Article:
Soil quality in organic farming

Farmers and scientists have realized that productivity in agriculture is largely determined by soil quality.

The characteristics of good soil are easy to describe, but hard to measure quantitatively. In general, good soil should contain major nutrients, have high water holding capacity, good drainage to prevent oxygen deficiency of roots in rainy seasons, and resist erosive effect of wind and water.

Quality is an essential part of soil, one of its major characteristics. It is determined by natural texture and components of a particular soil. For example, is it sandy or does it have clay layers? Does it have high content of decomposing plant residues or is there deficiency of natural organic substances?

For many hundreds of years farmers did not even think about characteristics of really good soil. Historically agriculture thrived either on fertile overflow lands, where floodwater often left fresh organic drift, or in plain prairies, where a layer of decomposing residues formed soil, rich in organic substances.

In recent years as a result of urbanization, more and more productive agricultural lands are being taken over by cities, at the same time the quality of many croplands decreases because of intensive production. However, the importance of soil as a component of ecosystems that makes it possible to maintain air and water quality as well as health of humans, animals and plants just begins to be realized.

The farming practices that impair soil quality not only threaten long-term efficiency of grain production but also have adverse effect on the health of both adjacent and remote ecosystems.

Soil quality is a relatively new concept in the world of science and it is based on concern about sustainable development of agriculture and growing awareness of the role of soils as a living filter, which cycles water and other natural components.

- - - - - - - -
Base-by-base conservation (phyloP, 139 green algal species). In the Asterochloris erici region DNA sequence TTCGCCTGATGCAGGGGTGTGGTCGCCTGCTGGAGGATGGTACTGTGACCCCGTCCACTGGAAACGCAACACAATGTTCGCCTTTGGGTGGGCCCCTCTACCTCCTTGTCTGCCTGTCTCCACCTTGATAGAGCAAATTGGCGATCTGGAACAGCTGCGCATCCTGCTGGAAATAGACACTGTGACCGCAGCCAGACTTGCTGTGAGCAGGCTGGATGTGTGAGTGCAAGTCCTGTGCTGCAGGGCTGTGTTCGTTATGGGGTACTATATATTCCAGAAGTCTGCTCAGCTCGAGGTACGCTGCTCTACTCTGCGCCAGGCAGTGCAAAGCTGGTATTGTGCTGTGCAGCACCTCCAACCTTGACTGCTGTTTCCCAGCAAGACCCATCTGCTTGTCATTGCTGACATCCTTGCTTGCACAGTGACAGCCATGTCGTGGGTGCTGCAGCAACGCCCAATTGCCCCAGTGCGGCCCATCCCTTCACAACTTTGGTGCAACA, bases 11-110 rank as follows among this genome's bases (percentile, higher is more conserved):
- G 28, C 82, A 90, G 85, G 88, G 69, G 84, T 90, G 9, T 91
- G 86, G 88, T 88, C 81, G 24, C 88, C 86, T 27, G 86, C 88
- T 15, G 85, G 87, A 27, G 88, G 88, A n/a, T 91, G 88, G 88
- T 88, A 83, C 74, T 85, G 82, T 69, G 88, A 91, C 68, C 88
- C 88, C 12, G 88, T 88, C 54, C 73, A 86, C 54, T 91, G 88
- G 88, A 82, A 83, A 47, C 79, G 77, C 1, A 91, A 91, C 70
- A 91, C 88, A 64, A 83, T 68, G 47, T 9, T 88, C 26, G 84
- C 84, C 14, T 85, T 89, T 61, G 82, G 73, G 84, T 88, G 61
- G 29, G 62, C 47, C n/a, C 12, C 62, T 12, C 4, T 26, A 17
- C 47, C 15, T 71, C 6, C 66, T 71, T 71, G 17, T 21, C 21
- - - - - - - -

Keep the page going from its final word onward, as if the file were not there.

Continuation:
Observations and examination of soil parameters helped significantly to amplify the information on how different farming methods influence soil quality.

One of the most important discoveries was the fact that addition of different organic residues with low C to N ratio (e.g. animal and green manure, organic waste) in combination with diversified crop rotations significantly decrease C and N losses from the soil and increase active and stable elements of its organic components.

Research data also showed that soils farmed using organic practices have better physical structure. In organic systems soils get more lose, porous and have better absorption capacity. They have better water holding capacity compared to soils farmed with traditional practices.

These improvements in soil quality characteristics have direct effect on crop yields, help organic systems maintain high productivity even in dry years. They also allow soils farmed using organic practices to fulfill the functions of overall ecosystem more efficiently.